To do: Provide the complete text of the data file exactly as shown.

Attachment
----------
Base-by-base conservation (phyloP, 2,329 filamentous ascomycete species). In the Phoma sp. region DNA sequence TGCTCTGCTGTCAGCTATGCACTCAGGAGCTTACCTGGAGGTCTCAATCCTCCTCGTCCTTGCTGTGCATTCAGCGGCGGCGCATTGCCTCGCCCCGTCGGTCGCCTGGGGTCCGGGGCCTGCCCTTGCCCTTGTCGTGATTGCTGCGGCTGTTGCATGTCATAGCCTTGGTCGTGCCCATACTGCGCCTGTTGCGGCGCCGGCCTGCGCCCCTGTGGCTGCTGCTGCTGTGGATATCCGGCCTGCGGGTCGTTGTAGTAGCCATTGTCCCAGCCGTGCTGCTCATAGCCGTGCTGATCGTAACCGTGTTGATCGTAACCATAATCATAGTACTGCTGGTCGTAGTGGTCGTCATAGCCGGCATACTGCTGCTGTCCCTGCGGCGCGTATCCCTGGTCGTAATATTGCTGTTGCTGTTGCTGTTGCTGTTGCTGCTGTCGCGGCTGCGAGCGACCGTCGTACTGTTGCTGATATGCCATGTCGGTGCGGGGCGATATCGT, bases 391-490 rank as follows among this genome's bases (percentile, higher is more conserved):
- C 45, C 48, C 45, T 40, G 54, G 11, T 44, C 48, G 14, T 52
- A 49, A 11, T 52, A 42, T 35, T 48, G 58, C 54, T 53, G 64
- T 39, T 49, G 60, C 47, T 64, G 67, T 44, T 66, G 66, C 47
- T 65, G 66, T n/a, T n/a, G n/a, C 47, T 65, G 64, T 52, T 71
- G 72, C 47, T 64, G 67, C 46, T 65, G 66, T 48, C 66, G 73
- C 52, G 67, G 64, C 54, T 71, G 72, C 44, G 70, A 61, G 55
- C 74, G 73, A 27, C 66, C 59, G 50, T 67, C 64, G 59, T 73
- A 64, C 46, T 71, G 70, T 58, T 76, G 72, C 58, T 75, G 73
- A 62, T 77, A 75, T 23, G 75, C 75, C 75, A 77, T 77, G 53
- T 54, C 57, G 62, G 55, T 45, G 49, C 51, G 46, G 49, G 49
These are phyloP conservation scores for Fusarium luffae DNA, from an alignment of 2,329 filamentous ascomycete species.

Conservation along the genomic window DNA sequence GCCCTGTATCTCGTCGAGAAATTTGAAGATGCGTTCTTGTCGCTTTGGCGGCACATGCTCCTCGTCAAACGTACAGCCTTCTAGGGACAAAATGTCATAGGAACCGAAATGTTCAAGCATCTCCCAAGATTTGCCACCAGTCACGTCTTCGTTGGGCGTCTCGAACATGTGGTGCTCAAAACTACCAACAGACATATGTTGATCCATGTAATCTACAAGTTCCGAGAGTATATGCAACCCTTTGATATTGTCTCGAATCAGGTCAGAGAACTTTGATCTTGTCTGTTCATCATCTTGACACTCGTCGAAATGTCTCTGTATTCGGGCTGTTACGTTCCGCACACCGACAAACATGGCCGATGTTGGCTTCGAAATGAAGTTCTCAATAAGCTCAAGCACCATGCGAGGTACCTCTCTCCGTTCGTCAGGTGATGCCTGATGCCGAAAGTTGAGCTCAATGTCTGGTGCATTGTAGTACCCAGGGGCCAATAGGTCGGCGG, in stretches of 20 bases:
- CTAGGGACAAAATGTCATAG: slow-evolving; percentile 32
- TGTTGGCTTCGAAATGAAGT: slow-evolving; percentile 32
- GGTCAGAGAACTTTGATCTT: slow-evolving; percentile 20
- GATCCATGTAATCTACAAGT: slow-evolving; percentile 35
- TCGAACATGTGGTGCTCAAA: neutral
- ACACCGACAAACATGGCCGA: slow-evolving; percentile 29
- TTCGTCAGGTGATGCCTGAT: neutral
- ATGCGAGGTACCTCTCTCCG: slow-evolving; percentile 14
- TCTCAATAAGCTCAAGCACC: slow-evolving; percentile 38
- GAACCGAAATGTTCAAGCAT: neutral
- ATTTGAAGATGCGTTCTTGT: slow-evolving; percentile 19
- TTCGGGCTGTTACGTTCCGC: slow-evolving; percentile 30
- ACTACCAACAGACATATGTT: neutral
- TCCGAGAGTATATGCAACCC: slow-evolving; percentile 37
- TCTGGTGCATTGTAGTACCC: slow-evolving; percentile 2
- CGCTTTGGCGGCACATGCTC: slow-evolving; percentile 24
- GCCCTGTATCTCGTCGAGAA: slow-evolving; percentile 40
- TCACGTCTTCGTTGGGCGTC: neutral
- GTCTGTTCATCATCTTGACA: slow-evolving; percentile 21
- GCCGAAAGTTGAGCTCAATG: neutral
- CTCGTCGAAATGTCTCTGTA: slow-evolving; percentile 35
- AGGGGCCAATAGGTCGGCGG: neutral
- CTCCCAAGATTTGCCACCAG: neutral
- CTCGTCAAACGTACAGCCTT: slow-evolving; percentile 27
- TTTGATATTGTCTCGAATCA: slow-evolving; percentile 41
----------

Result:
Base-by-base conservation (phyloP, 2,329 filamentous ascomycete species). In the Phoma sp. region DNA sequence TGCTCTGCTGTCAGCTATGCACTCAGGAGCTTACCTGGAGGTCTCAATCCTCCTCGTCCTTGCTGTGCATTCAGCGGCGGCGCATTGCCTCGCCCCGTCGGTCGCCTGGGGTCCGGGGCCTGCCCTTGCCCTTGTCGTGATTGCTGCGGCTGTTGCATGTCATAGCCTTGGTCGTGCCCATACTGCGCCTGTTGCGGCGCCGGCCTGCGCCCCTGTGGCTGCTGCTGCTGTGGATATCCGGCCTGCGGGTCGTTGTAGTAGCCATTGTCCCAGCCGTGCTGCTCATAGCCGTGCTGATCGTAACCGTGTTGATCGTAACCATAATCATAGTACTGCTGGTCGTAGTGGTCGTCATAGCCGGCATACTGCTGCTGTCCCTGCGGCGCGTATCCCTGGTCGTAATATTGCTGTTGCTGTTGCTGTTGCTGTTGCTGCTGTCGCGGCTGCGAGCGACCGTCGTACTGTTGCTGATATGCCATGTCGGTGCGGGGCGATATCGT, bases 391-490 rank as follows among this genome's bases (percentile, higher is more conserved):
- C 45, C 48, C 45, T 40, G 54, G 11, T 44, C 48, G 14, T 52
- A 49, A 11, T 52, A 42, T 35, T 48, G 58, C 54, T 53, G 64
- T 39, T 49, G 60, C 47, T 64, G 67, T 44, T 66, G 66, C 47
- T 65, G 66, T n/a, T n/a, G n/a, C 47, T 65, G 64, T 52, T 71
- G 72, C 47, T 64, G 67, C 46, T 65, G 66, T 48, C 66, G 73
- C 52, G 67, G 64, C 54, T 71, G 72, C 44, G 70, A 61, G 55
- C 74, G 73, A 27, C 66, C 59, G 50, T 67, C 64, G 59, T 73
- A 64, C 46, T 71, G 70, T 58, T 76, G 72, C 58, T 75, G 73
- A 62, T 77, A 75, T 23, G 75, C 75, C 75, A 77, T 77, G 53
- T 54, C 57, G 62, G 55, T 45, G 49, C 51, G 46, G 49, G 49
These are phyloP conservation scores for Fusarium luffae DNA, from an alignment of 2,329 filamentous ascomycete species.

Conservation along the genomic window DNA sequence GCCCTGTATCTCGTCGAGAAATTTGAAGATGCGTTCTTGTCGCTTTGGCGGCACATGCTCCTCGTCAAACGTACAGCCTTCTAGGGACAAAATGTCATAGGAACCGAAATGTTCAAGCATCTCCCAAGATTTGCCACCAGTCACGTCTTCGTTGGGCGTCTCGAACATGTGGTGCTCAAAACTACCAACAGACATATGTTGATCCATGTAATCTACAAGTTCCGAGAGTATATGCAACCCTTTGATATTGTCTCGAATCAGGTCAGAGAACTTTGATCTTGTCTGTTCATCATCTTGACACTCGTCGAAATGTCTCTGTATTCGGGCTGTTACGTTCCGCACACCGACAAACATGGCCGATGTTGGCTTCGAAATGAAGTTCTCAATAAGCTCAAGCACCATGCGAGGTACCTCTCTCCGTTCGTCAGGTGATGCCTGATGCCGAAAGTTGAGCTCAATGTCTGGTGCATTGTAGTACCCAGGGGCCAATAGGTCGGCGG, in stretches of 20 bases:
- CTAGGGACAAAATGTCATAG: slow-evolving; percentile 32
- TGTTGGCTTCGAAATGAAGT: slow-evolving; percentile 32
- GGTCAGAGAACTTTGATCTT: slow-evolving; percentile 20
- GATCCATGTAATCTACAAGT: slow-evolving; percentile 35
- TCGAACATGTGGTGCTCAAA: neutral
- ACACCGACAAACATGGCCGA: slow-evolving; percentile 29
- TTCGTCAGGTGATGCCTGAT: neutral
- ATGCGAGGTACCTCTCTCCG: slow-evolving; percentile 14
- TCTCAATAAGCTCAAGCACC: slow-evolving; percentile 38
- GAACCGAAATGTTCAAGCAT: neutral
- ATTTGAAGATGCGTTCTTGT: slow-evolving; percentile 19
- TTCGGGCTGTTACGTTCCGC: slow-evolving; percentile 30
- ACTACCAACAGACATATGTT: neutral
- TCCGAGAGTATATGCAACCC: slow-evolving; percentile 37
- TCTGGTGCATTGTAGTACCC: slow-evolving; percentile 2
- CGCTTTGGCGGCACATGCTC: slow-evolving; percentile 24
- GCCCTGTATCTCGTCGAGAA: slow-evolving; percentile 40
- TCACGTCTTCGTTGGGCGTC: neutral
- GTCTGTTCATCATCTTGACA: slow-evolving; percentile 21
- GCCGAAAGTTGAGCTCAATG: neutral
- CTCGTCGAAATGTCTCTGTA: slow-evolving; percentile 35
- AGGGGCCAATAGGTCGGCGG: neutral
- CTCCCAAGATTTGCCACCAG: neutral
- CTCGTCAAACGTACAGCCTT: slow-evolving; percentile 27
- TTTGATATTGTCTCGAATCA: slow-evolving; percentile 41